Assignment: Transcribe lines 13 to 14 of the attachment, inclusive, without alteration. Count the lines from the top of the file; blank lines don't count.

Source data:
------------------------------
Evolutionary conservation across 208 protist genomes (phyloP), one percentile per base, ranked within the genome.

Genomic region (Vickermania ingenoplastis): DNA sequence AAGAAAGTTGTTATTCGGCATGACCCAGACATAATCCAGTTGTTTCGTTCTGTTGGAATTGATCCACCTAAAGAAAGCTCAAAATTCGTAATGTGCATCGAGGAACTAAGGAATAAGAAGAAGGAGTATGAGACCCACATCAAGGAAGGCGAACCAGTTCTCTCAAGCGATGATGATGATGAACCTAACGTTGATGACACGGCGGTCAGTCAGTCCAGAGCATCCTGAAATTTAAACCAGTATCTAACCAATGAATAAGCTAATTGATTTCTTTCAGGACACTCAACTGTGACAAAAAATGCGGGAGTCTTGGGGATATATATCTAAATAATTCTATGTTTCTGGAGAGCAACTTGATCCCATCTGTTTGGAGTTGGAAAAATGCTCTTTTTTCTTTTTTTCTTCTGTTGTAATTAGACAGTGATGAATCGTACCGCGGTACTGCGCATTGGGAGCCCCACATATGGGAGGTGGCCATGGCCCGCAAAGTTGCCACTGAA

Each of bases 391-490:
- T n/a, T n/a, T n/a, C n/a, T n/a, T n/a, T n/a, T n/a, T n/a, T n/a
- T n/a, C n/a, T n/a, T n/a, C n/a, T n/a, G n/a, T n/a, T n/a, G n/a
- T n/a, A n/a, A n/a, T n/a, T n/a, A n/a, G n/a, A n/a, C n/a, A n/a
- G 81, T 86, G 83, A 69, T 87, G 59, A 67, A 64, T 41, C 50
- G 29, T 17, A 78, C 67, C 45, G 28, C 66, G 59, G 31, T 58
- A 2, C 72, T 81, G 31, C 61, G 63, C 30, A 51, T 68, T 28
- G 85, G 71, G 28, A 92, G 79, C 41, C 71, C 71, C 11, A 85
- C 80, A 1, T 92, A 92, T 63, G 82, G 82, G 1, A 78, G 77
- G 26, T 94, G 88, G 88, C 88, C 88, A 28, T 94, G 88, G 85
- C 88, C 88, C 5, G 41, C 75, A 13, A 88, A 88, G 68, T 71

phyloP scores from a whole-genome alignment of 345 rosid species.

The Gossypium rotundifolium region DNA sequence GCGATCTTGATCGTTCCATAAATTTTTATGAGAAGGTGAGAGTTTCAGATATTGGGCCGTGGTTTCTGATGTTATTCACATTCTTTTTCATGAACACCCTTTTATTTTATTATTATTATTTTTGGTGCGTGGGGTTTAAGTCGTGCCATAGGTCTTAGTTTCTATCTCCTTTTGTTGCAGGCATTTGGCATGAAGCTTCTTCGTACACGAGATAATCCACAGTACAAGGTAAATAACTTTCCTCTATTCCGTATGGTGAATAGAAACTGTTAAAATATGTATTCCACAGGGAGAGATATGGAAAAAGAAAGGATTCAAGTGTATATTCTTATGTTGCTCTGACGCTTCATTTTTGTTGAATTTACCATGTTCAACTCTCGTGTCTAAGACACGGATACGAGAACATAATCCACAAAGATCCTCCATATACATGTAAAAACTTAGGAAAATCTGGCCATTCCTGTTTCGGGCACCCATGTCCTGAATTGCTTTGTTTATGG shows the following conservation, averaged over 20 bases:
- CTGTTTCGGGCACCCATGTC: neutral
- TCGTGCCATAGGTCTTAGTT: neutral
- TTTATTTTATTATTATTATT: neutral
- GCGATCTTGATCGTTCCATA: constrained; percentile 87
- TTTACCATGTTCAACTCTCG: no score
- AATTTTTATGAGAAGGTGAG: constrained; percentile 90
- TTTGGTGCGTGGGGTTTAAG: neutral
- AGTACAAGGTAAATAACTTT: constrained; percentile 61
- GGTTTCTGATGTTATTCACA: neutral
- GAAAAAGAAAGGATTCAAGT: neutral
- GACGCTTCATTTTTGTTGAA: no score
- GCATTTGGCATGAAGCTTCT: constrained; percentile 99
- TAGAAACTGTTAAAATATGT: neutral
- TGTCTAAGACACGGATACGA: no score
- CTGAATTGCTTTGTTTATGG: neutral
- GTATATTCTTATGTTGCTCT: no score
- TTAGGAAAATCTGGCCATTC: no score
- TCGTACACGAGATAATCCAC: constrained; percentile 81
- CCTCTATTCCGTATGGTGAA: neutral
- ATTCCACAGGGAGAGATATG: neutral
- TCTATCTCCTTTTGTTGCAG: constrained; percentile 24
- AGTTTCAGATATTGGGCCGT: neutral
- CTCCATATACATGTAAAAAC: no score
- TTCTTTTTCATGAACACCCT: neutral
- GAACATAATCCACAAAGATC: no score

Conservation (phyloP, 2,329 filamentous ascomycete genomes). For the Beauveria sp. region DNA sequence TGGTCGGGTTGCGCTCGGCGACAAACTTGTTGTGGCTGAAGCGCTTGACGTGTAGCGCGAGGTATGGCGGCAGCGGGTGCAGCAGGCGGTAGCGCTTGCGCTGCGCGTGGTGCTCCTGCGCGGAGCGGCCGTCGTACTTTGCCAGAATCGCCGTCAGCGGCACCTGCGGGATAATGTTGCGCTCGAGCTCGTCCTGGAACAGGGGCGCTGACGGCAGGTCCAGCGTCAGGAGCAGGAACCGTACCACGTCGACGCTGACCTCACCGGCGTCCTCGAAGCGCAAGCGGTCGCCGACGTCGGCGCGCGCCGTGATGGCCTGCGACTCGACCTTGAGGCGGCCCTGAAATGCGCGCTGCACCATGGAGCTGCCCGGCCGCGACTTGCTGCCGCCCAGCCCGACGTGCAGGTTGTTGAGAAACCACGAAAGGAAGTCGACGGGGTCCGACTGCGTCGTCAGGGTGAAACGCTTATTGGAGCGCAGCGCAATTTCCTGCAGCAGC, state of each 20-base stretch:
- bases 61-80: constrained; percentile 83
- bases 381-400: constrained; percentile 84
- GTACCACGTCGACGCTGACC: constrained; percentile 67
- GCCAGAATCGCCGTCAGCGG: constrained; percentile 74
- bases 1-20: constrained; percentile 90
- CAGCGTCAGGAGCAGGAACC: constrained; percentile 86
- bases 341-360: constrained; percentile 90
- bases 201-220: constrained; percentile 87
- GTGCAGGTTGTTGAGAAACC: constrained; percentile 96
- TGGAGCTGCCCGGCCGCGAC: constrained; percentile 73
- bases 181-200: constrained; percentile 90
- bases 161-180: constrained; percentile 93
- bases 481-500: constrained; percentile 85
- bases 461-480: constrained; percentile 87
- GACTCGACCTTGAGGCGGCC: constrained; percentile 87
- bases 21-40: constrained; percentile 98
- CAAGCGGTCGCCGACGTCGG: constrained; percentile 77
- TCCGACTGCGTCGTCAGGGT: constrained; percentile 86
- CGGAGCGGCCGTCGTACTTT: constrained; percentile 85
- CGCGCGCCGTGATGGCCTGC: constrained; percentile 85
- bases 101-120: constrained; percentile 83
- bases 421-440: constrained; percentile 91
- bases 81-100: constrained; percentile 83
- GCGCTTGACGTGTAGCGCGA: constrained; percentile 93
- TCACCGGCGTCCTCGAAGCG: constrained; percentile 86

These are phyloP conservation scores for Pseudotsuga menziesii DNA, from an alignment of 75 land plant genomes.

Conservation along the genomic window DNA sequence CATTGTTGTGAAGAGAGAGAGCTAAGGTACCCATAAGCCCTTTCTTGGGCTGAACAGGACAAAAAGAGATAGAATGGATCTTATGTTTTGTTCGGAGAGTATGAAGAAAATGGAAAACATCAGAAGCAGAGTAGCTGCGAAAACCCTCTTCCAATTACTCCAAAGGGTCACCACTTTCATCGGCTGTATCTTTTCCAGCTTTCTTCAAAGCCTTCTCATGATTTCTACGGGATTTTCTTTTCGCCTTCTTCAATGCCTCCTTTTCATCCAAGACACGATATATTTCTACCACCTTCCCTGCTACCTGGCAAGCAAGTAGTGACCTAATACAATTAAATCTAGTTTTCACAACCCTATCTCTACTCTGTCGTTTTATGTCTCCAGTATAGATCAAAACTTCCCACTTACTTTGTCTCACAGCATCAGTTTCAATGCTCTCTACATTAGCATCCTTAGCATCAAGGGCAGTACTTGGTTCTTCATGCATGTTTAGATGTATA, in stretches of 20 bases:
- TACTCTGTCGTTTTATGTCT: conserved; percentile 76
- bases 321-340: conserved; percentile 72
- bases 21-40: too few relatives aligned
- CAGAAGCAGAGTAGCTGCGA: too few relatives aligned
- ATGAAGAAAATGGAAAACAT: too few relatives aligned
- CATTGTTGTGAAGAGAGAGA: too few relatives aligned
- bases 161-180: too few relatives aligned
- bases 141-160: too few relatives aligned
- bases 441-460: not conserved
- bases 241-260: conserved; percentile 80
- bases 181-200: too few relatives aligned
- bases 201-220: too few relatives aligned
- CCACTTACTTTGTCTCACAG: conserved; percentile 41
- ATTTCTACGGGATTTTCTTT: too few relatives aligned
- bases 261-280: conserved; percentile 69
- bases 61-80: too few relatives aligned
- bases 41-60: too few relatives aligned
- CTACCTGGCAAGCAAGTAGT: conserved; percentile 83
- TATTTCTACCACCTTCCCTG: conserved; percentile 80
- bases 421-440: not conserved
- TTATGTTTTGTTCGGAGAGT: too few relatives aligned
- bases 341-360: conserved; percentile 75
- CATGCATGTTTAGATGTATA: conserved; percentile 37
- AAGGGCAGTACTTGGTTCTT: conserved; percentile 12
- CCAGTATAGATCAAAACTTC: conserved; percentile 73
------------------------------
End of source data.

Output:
- C 88, C 88, C 5, G 41, C 75, A 13, A 88, A 88, G 68, T 71

phyloP scores from a whole-genome alignment of 345 rosid species.